Posts Reinforcement Learning from Scratch
Post
Cancel

Reinforcement Learning from Scratch

What is reinforcement learning?

Reinforcement learning is a branch of machine learning concerned with learning to make a sequence of decisions that best achieve a goal within an unknown environment. Unlike deep learning, reinforcement learning doesn’t involve training a model with a curated dataset to perform a specific, known task. Instead, we train an agent through trial and error within the target environment, continuously adjusting the agent’s actions based on feedback called the reward (eg. did the agent win or not). This is why reinforcement learning is well suited to playing games–it can find optimal strategies without knowing anything about the game to begin with.

Writing an agent from scratch

The most basic form of reinforcement learning is Q-learning, where the agent learns a “Q-table” containing every possible situation and the corresponding action to take.

In any environment, everything is broken down into “states” and “actions.” The states are observations and samplings that we pull from the environment, and the actions are the choices the agent makes based on the current state.

To get started quickly with an environment, we’ll use OpenAI’s gym, a python library that provides a variety of pre-defined environments, like games and stimulations. The environment we’ll be using is ‘Mountaincar-v0’, where the objective is to reach the flag by pushing left or right. Our “action space” is size 3: we can push left, push right, or stay still.

1
2
3
4
import gym

env = gym.make("MountainCar-v0")
print(env.reset())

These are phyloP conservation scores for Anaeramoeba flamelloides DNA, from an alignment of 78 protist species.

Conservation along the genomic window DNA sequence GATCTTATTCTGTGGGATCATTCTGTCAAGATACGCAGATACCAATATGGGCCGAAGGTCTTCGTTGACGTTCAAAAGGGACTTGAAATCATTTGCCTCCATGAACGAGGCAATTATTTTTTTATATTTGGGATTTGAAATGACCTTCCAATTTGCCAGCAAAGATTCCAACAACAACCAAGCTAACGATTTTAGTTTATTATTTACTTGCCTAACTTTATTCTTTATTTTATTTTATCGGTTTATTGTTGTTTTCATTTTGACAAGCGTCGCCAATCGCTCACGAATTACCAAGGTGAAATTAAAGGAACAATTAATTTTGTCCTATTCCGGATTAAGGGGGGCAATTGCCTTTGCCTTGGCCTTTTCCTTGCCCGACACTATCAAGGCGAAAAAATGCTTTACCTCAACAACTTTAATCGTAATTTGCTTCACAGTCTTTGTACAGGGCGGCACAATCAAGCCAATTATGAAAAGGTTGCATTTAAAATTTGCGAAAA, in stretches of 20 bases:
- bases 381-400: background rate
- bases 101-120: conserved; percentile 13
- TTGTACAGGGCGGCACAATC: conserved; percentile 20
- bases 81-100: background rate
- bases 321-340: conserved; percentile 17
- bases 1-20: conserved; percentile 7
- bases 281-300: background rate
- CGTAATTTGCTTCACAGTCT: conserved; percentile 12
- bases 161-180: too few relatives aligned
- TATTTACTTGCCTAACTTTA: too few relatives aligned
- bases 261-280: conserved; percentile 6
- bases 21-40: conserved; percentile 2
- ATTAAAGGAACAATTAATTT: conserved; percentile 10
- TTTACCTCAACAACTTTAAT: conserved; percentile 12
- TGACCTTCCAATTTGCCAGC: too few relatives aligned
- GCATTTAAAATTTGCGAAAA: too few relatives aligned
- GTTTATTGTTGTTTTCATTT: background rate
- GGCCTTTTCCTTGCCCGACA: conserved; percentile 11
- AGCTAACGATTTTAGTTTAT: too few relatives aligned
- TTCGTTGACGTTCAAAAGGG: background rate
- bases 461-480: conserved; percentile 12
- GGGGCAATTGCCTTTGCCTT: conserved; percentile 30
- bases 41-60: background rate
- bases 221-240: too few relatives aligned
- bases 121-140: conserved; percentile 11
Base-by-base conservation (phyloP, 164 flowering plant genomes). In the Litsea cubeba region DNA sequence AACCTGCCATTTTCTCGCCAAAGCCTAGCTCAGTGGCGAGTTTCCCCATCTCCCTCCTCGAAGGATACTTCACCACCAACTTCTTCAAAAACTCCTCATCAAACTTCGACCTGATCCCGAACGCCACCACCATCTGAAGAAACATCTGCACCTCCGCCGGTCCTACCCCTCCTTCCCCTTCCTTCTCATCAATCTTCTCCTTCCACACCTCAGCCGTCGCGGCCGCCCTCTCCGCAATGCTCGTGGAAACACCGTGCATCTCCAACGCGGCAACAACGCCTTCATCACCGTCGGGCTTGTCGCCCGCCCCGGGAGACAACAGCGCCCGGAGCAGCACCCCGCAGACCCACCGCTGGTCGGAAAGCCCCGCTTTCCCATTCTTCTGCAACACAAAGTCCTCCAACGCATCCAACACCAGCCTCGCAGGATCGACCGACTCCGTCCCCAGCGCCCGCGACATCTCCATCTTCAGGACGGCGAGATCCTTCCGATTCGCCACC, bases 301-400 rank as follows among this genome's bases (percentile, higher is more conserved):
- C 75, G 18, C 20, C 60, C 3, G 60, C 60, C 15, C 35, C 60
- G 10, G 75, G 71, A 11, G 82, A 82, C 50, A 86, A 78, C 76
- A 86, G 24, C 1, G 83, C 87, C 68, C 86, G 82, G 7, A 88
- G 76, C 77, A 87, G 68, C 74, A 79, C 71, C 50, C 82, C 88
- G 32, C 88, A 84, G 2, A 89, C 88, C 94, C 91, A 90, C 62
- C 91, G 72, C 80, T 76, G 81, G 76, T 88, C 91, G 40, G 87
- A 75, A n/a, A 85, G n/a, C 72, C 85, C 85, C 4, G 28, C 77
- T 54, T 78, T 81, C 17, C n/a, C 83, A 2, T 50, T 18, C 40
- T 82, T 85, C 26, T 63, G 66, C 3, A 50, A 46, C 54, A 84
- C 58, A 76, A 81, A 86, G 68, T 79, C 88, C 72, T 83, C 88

Let’s implement a simple strategy, only accelerating to the right (action=2), to see how we can work with the environment:

1
2
3
4
5
6
7
8
9
10
import gym

env = gym.make("MountainCar-v0")
state = env.reset()

done = False
while not done:
    action = 2
    new_state, reward, done, _ = env.step(action)
    print(reward, new_state)

Each action we take in the environment returns a new state, reward, and whether or not the game is finished (either through winning or reaching the limit of 200 steps). With our current strategy, the reward after each step is simply -1, the result of not reaching the flag.

Our agent needs to learn to build up momentum to reach the flag. For this, let’s try and implement Q-learning.

The way Q-Learning works is there’s a “Q” value per action possible per state. This creates a table. In order to figure out all of the possible states, we can either query the environment or we just simply have to engage in the environment for a while to figure it out. In our case, gym provides the observation spaces:

1
2
3
4
print(env.observation_space.high)
print(env.observation_space.low)
> [0.6  0.07]
> [-1.2  -0.07]

We need to make our observation space granular, so let’s use 20 groups for each range. Our Q-table becomes:

1
2
DISCRETE_OS_SIZE = [20, 20]
q_table = np.random.uniform(low=-2, high=0, size=(DISCRETE_OS_SIZE + [env.action_space.n]))

Now, we need to update this Q-table through trial and error. The way we update the table is defined as follows:

Or, in code,

1
new_q = (1 - LEARNING_RATE) * current_q + LEARNING_RATE * (reward + DISCOUNT * max_future_q)

The DISCOUNT is a measure of how much we want to care about FUTURE reward rather than immediate reward. Typically, this value will be fairly high, and is between 0 and 1. We want it high because the purpose of Q Learning is indeed to learn a chain of events that ends with a positive outcome, so it’s only natural that we put greater importance on long terms gains rather than short term ones.